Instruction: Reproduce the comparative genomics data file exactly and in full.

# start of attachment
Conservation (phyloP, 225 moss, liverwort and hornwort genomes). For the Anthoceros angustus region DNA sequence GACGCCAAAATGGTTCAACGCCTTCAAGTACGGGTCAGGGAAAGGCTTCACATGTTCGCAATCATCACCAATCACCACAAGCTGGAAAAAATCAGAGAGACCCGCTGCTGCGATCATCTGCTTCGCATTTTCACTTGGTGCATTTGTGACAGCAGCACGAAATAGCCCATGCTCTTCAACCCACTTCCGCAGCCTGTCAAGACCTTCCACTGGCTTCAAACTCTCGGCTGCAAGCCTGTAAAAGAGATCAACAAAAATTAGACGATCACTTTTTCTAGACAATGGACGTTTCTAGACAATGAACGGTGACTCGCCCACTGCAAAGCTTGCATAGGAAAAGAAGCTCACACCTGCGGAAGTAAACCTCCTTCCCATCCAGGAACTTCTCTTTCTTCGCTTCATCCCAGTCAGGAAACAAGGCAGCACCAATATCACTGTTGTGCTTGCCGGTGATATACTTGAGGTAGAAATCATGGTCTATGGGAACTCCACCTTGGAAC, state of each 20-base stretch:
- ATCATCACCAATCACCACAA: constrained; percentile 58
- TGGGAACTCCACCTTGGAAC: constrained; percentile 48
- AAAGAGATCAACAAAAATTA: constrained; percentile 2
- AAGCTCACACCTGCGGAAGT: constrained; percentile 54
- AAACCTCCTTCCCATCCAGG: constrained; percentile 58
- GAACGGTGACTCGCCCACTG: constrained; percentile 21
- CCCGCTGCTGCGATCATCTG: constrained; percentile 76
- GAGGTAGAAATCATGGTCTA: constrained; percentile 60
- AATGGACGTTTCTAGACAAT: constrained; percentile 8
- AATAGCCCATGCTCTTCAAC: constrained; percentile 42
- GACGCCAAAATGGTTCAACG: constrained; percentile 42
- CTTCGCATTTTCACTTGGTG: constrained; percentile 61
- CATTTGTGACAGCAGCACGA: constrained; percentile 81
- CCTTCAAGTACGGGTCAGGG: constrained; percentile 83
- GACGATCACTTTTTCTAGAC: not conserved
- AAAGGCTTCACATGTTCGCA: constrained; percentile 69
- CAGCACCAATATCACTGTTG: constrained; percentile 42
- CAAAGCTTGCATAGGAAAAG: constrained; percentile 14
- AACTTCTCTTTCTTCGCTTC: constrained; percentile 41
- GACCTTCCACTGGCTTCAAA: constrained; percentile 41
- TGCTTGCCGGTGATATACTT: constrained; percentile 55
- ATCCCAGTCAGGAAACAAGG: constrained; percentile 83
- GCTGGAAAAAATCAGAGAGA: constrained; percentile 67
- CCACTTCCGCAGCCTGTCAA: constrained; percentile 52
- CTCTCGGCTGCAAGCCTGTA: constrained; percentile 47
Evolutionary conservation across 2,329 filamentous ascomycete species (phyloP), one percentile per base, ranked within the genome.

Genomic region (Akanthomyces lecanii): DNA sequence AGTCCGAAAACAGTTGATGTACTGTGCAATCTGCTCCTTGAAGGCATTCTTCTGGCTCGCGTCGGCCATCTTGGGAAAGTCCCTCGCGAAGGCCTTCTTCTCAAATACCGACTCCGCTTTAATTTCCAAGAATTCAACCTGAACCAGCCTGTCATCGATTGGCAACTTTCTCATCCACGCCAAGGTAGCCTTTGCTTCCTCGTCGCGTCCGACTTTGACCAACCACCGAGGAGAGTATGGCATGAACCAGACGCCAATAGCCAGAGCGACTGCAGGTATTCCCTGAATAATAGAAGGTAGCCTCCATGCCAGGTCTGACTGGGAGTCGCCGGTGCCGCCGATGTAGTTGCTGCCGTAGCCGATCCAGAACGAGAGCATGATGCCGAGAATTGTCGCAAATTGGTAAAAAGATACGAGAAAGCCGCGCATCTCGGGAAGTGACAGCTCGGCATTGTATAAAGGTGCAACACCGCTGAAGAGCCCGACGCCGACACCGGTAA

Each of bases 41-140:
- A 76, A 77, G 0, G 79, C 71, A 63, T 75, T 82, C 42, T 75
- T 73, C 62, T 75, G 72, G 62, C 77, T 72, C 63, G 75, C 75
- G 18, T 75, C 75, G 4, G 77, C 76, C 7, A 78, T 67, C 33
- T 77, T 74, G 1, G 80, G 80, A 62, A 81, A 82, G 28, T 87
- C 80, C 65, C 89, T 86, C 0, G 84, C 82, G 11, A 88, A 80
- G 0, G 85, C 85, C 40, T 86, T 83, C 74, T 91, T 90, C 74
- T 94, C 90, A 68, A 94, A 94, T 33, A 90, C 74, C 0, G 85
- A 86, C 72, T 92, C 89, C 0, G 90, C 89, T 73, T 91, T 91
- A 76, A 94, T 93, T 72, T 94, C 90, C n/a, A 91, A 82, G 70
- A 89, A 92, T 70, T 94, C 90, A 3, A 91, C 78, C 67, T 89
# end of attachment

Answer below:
Conservation (phyloP, 225 moss, liverwort and hornwort genomes). For the Anthoceros angustus region DNA sequence GACGCCAAAATGGTTCAACGCCTTCAAGTACGGGTCAGGGAAAGGCTTCACATGTTCGCAATCATCACCAATCACCACAAGCTGGAAAAAATCAGAGAGACCCGCTGCTGCGATCATCTGCTTCGCATTTTCACTTGGTGCATTTGTGACAGCAGCACGAAATAGCCCATGCTCTTCAACCCACTTCCGCAGCCTGTCAAGACCTTCCACTGGCTTCAAACTCTCGGCTGCAAGCCTGTAAAAGAGATCAACAAAAATTAGACGATCACTTTTTCTAGACAATGGACGTTTCTAGACAATGAACGGTGACTCGCCCACTGCAAAGCTTGCATAGGAAAAGAAGCTCACACCTGCGGAAGTAAACCTCCTTCCCATCCAGGAACTTCTCTTTCTTCGCTTCATCCCAGTCAGGAAACAAGGCAGCACCAATATCACTGTTGTGCTTGCCGGTGATATACTTGAGGTAGAAATCATGGTCTATGGGAACTCCACCTTGGAAC, state of each 20-base stretch:
- ATCATCACCAATCACCACAA: constrained; percentile 58
- TGGGAACTCCACCTTGGAAC: constrained; percentile 48
- AAAGAGATCAACAAAAATTA: constrained; percentile 2
- AAGCTCACACCTGCGGAAGT: constrained; percentile 54
- AAACCTCCTTCCCATCCAGG: constrained; percentile 58
- GAACGGTGACTCGCCCACTG: constrained; percentile 21
- CCCGCTGCTGCGATCATCTG: constrained; percentile 76
- GAGGTAGAAATCATGGTCTA: constrained; percentile 60
- AATGGACGTTTCTAGACAAT: constrained; percentile 8
- AATAGCCCATGCTCTTCAAC: constrained; percentile 42
- GACGCCAAAATGGTTCAACG: constrained; percentile 42
- CTTCGCATTTTCACTTGGTG: constrained; percentile 61
- CATTTGTGACAGCAGCACGA: constrained; percentile 81
- CCTTCAAGTACGGGTCAGGG: constrained; percentile 83
- GACGATCACTTTTTCTAGAC: not conserved
- AAAGGCTTCACATGTTCGCA: constrained; percentile 69
- CAGCACCAATATCACTGTTG: constrained; percentile 42
- CAAAGCTTGCATAGGAAAAG: constrained; percentile 14
- AACTTCTCTTTCTTCGCTTC: constrained; percentile 41
- GACCTTCCACTGGCTTCAAA: constrained; percentile 41
- TGCTTGCCGGTGATATACTT: constrained; percentile 55
- ATCCCAGTCAGGAAACAAGG: constrained; percentile 83
- GCTGGAAAAAATCAGAGAGA: constrained; percentile 67
- CCACTTCCGCAGCCTGTCAA: constrained; percentile 52
- CTCTCGGCTGCAAGCCTGTA: constrained; percentile 47
Evolutionary conservation across 2,329 filamentous ascomycete species (phyloP), one percentile per base, ranked within the genome.

Genomic region (Akanthomyces lecanii): DNA sequence AGTCCGAAAACAGTTGATGTACTGTGCAATCTGCTCCTTGAAGGCATTCTTCTGGCTCGCGTCGGCCATCTTGGGAAAGTCCCTCGCGAAGGCCTTCTTCTCAAATACCGACTCCGCTTTAATTTCCAAGAATTCAACCTGAACCAGCCTGTCATCGATTGGCAACTTTCTCATCCACGCCAAGGTAGCCTTTGCTTCCTCGTCGCGTCCGACTTTGACCAACCACCGAGGAGAGTATGGCATGAACCAGACGCCAATAGCCAGAGCGACTGCAGGTATTCCCTGAATAATAGAAGGTAGCCTCCATGCCAGGTCTGACTGGGAGTCGCCGGTGCCGCCGATGTAGTTGCTGCCGTAGCCGATCCAGAACGAGAGCATGATGCCGAGAATTGTCGCAAATTGGTAAAAAGATACGAGAAAGCCGCGCATCTCGGGAAGTGACAGCTCGGCATTGTATAAAGGTGCAACACCGCTGAAGAGCCCGACGCCGACACCGGTAA

Each of bases 41-140:
- A 76, A 77, G 0, G 79, C 71, A 63, T 75, T 82, C 42, T 75
- T 73, C 62, T 75, G 72, G 62, C 77, T 72, C 63, G 75, C 75
- G 18, T 75, C 75, G 4, G 77, C 76, C 7, A 78, T 67, C 33
- T 77, T 74, G 1, G 80, G 80, A 62, A 81, A 82, G 28, T 87
- C 80, C 65, C 89, T 86, C 0, G 84, C 82, G 11, A 88, A 80
- G 0, G 85, C 85, C 40, T 86, T 83, C 74, T 91, T 90, C 74
- T 94, C 90, A 68, A 94, A 94, T 33, A 90, C 74, C 0, G 85
- A 86, C 72, T 92, C 89, C 0, G 90, C 89, T 73, T 91, T 91
- A 76, A 94, T 93, T 72, T 94, C 90, C n/a, A 91, A 82, G 70
- A 89, A 92, T 70, T 94, C 90, A 3, A 91, C 78, C 67, T 89